A Wrinkle in Time

wrinkle in time

A Wrinkle in Time, by Madeliene L’Engle. Originally published in 1962. 228 pages.

While Peter Pan was our 4th grader’s latest literature class assigned book, this was our 6th grader’s most recently assigned literature book. I think I was the only mother in the class who hadn’t read it as a girl, but I’ve read it now and I’m glad I did.

While the dominant motif of this story is quite familiar, Madeliene L’Engle presented it in a fresh way that was sure to appeal to her young readers in 1962. It was a time of domestic and international political tensions paralleled with a transformation of cultural norms and mores aimed specifically at the youth of that era. As I read it I wondered how the younglings of that time viewed it compared to the young readers today. It is a book with timeless themes, like any one still worth reading 56 years after it was originally introduced to the public.

A Wrinkle in Time is the story of the Murry family, whose father has disappeared for the last two years. No one knows exactly where he is or when he will return. His wife, Mrs. Murry, along with their four children: Meg, twins Sandy and Dennys, and the younest and most exceptional Charles Wallace, are an oddity and source of gossip in their community for a variety of reasons.

Meg, the Murry’s teenage daughter, is the central character through whose lens the reader views most of what occurs. Charles Wallace, largely regarded by the townspeople as a dunce due to his self-imposed silence, is exceptionally intelligent and insightful but keeps this knowledge between himself and his family. Until the nearly equally exceptional Calvin O’Keefe joins him and Meg on an adventure to save the world from a darkness which trying to absorb everyone into itself and make the world a place of one consciousness and “unity”, but void of uniqueness.

They get a little help along the way from three immortal beings known only as Mrs. Whatsit, Mrs. Who, and Mrs. Which. These are three colorful, quirky characters whom only Charles Wallace really understand. You’ll have to read the book for more lest I spoil the plot and the ending.

One of my favorite passages, which captures the heart of the story, is this:

“But a planet can also become dark because of “too strong a desire for security … the greatest evil there is.” Meg resists her father’s analysis. What’s wrong with wanting to be safe? Mr. Murry insists that “lust for security” forces false choices and a panicked search for safety and conformity. This reminded me that my grandmother would get very annoyed when anyone would talk about “the power of love.” Love, she insisted, is not power, which she considered always coercive. To love is to be vulnerable; and it is only in vulnerability and risk—not safety and security—that we overcome darkness.”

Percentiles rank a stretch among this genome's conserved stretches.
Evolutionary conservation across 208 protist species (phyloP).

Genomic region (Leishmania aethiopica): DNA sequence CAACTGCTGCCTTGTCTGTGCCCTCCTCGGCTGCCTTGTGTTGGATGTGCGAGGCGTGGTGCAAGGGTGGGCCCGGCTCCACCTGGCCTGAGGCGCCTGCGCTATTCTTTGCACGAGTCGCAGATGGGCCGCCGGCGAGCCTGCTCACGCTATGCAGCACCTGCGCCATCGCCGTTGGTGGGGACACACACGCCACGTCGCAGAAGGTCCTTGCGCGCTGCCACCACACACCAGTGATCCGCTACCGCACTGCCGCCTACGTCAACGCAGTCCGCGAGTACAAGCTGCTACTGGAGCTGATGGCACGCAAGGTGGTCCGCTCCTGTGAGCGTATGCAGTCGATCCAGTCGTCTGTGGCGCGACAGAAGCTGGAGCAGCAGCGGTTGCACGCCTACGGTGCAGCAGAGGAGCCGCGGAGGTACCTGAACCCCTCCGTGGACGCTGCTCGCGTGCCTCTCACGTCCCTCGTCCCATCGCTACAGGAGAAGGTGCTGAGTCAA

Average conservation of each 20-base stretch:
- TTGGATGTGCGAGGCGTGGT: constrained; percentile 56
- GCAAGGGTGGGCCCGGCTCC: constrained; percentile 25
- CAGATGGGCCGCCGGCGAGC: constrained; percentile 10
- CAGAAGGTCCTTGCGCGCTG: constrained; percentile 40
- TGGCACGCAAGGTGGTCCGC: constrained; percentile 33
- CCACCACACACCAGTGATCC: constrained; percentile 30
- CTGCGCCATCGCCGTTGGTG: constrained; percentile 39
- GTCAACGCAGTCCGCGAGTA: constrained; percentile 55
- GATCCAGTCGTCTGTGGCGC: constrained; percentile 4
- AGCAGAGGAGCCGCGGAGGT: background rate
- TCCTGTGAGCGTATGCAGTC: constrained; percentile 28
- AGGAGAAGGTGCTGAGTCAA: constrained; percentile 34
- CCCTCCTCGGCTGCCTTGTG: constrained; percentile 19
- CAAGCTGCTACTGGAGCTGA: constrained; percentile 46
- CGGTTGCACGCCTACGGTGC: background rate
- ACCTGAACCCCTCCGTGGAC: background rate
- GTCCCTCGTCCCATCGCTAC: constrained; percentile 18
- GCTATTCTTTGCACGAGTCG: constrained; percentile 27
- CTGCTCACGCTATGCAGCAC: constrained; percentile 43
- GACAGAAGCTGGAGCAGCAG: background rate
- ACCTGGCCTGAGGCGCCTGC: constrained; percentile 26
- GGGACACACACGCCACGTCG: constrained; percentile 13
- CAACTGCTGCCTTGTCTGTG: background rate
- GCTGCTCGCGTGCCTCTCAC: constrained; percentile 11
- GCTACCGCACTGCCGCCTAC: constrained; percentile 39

Grade: A-

Age level: 10+, though as usual, I am open to a different take. These books are a part of a series, and as I read the next two, I hope to review them here.

 

 

 

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Fae Conspiracy Theory

Hearth goes deep into the lessons to be found in old literature, and the parallels between the mythical gods of writings of old and beings described in Genesis 6. Go check it out. Really fun how much our exploration of Peter Pan has sparked such good discussions. This is what good literature is supposed to do.

Hearth's Rose Garden

Okay, this is where Hearth gets pretty woo-woo.  Strap in.

I has a theory.  I think that myths and fairy tales exist to tell us about truths deeper or stranger than the everyday.  Sometimes they tell us meta-truths (keep being virtuous in the face of discouragement, be nice to strangers, don’t trust too easily).  That’s what literature is FOR.  (See the last two blogs).*